As soon as you enter you’re surrounded, and the paintings and the space are both so vast that it feels like the pictures are above you as well as all around you. You see and feel these massive and essentially black and white images that seem to ripple with pattern and emblazoned across each image in red - again and again and again - are words like suicide, death, gun, girl, hell, shot, banker and killer - it’s literally like you're being hit by these words. It's like a distillation of years of newspaper headlines hammering you in a few hundred yards and it really does hit you.
But as Gilbert and George said, while this may be a lament it is meant to have a positive force and they themselves are optimistic. They would like people to take something away from the exhibition and change, and even though this maybe a lament, it’s a lament about a complex world and the heavy cost of freedom, which they seriously value.
Looking at the pictures themselves is a strange experience of delving through layers. Take the work Killer. First you are overwhelmed with the size, and then the weight the picture has which seems to come from the repetitive back and white palette that is only occasionally broken with pink and red.
Then you begin reading, killer fog travel chaos, banker's killer 3 life terms, police alert over nurse killer. Then from behind the words you begin to make out plain or gritty images of London streets and then Gilbert and George with light around them almost floating - they even have holes in them; the holes are also surrounded with light and you can see right through them to the street behind.
Gilbert and George said that there was meant to be an element of them as ghostly, ghost like figures, possibly haunting London. Certainly in Killer that’s the way it can seem, but in other pictures they appear in subtly different forms. In the picture Money they are just huge strips of eyes looming, or in Death they are vibrating multiple heads appearing, or in Gun they stand with their fists up.
Gilbert & George with Money and Gun
The more I looked the more the words from the paper faded and the more the images of Gilbert and George came to the forefront and I kept thinking, ‘what are they saying?’ Are they angry or impassive or watchers? They said that the way the exhibition had come about was from them stealing 3712 newspaper headline posters, like you see outside newsagents.
They then categorized and sorted these by subject - the beauty of embarking on the project this way meant they were able to approach all sorts of subjects that would have been more complicated to approach directly. The 3712 newspaper posters have now become 292 pictures, some of which are here at White Cube in Bermondsey, and others which will be shown around London and the world.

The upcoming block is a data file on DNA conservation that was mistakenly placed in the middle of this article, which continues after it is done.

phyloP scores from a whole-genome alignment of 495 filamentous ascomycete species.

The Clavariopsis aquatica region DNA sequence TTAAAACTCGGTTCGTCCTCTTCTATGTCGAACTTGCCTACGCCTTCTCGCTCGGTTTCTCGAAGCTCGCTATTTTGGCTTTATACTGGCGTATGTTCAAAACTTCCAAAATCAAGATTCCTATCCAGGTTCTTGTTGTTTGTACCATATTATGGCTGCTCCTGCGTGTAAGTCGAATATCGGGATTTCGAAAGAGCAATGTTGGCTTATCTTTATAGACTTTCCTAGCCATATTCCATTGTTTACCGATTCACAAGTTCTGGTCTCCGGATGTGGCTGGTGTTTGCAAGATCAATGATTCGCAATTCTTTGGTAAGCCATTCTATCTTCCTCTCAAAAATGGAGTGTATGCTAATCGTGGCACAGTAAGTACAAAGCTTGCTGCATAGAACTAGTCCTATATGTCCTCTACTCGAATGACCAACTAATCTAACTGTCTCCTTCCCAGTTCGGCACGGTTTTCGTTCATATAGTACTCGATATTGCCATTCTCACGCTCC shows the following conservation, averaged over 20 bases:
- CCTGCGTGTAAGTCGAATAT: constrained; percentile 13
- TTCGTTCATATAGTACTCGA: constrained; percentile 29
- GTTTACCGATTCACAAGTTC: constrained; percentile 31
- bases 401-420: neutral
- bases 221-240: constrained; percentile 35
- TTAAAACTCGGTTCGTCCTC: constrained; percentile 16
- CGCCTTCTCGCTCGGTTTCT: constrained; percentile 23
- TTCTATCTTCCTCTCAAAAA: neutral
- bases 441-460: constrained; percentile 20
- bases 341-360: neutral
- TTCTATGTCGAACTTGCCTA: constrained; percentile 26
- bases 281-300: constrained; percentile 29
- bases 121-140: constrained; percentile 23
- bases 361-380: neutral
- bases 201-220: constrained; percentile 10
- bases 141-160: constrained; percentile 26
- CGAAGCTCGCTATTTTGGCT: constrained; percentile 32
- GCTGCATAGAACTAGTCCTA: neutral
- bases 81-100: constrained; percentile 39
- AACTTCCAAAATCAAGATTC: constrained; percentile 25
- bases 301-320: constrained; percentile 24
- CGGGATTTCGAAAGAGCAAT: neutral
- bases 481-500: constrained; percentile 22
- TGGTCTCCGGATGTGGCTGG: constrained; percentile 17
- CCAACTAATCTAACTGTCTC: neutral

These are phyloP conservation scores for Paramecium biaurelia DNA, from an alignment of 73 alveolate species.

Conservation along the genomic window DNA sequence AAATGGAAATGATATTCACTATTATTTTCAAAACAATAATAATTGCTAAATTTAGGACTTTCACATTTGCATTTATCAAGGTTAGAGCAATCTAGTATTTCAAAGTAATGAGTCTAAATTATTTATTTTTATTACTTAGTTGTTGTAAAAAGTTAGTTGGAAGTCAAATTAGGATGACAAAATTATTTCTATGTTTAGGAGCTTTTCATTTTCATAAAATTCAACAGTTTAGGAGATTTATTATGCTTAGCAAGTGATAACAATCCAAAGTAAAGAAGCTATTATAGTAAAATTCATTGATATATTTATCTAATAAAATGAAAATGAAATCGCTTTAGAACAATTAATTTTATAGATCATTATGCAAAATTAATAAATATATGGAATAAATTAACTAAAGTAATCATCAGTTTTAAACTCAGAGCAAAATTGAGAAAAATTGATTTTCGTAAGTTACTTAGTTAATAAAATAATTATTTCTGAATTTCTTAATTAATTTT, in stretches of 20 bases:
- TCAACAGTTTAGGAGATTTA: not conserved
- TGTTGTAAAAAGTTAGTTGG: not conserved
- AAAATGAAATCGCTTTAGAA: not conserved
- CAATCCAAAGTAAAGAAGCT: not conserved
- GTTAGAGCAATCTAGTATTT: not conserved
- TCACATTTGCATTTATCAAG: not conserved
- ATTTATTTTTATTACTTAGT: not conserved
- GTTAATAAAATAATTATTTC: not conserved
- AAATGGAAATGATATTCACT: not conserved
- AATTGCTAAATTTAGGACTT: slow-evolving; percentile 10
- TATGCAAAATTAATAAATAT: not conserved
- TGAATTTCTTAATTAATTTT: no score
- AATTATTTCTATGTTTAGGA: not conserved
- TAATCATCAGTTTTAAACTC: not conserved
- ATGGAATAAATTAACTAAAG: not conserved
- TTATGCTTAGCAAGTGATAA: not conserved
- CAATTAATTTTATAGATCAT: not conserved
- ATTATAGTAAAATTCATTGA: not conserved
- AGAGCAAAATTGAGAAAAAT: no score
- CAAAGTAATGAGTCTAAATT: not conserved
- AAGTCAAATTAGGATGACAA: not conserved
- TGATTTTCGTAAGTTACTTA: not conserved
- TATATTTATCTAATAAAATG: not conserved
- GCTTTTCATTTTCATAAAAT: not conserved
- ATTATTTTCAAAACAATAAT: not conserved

But how does it feel looking at the exhibition? It feels like this is their huge grand statement about London, about something they seem to both love, but at the same time are horrified by. It’s like they are invigorated by the life around them and the excitement, but they are also lamenting the flip side of this vivacity.
Either way the show won me over - I’ve seen lots of Gilbert and George works but they’ve never really got to me, but these ones are genuinely moving and overwhelming. It’s also hard not to be impressed by their clarity of vision and thought - when they were talking to the press there was even a moment when they spoke each word alternately like a tag team.
This also seemed to be much the way they organised the stealing of their newspaper headlines. One of them would go into the shop and distract the shopkeeper by buying chewing gum while the other would work to get the poster out of the metal frame it’s put in. But one time a policeman ran up to George as he was wrestling the poster from the frame - thinking on his feet George implied that he was a teacher taking the poster to curb crime within his school. The policeman then had nothing for him but praise.
An extraordinary and powerful exhibition and not to be missed.
Review by Robert Dunt, practising artist and Founder & CEO of ArtTop10.com www.robertdunt.com
Gilbert & George, London Pictures runs at all White Cube London galleries concurrently from 9 March. It runs at the Bermondsey and Mason’s Yard galleries until 12 May and at the Hoxton Square gallery until 14 April. The show is also at the new White Cube Hong Kong gallery until 5 May.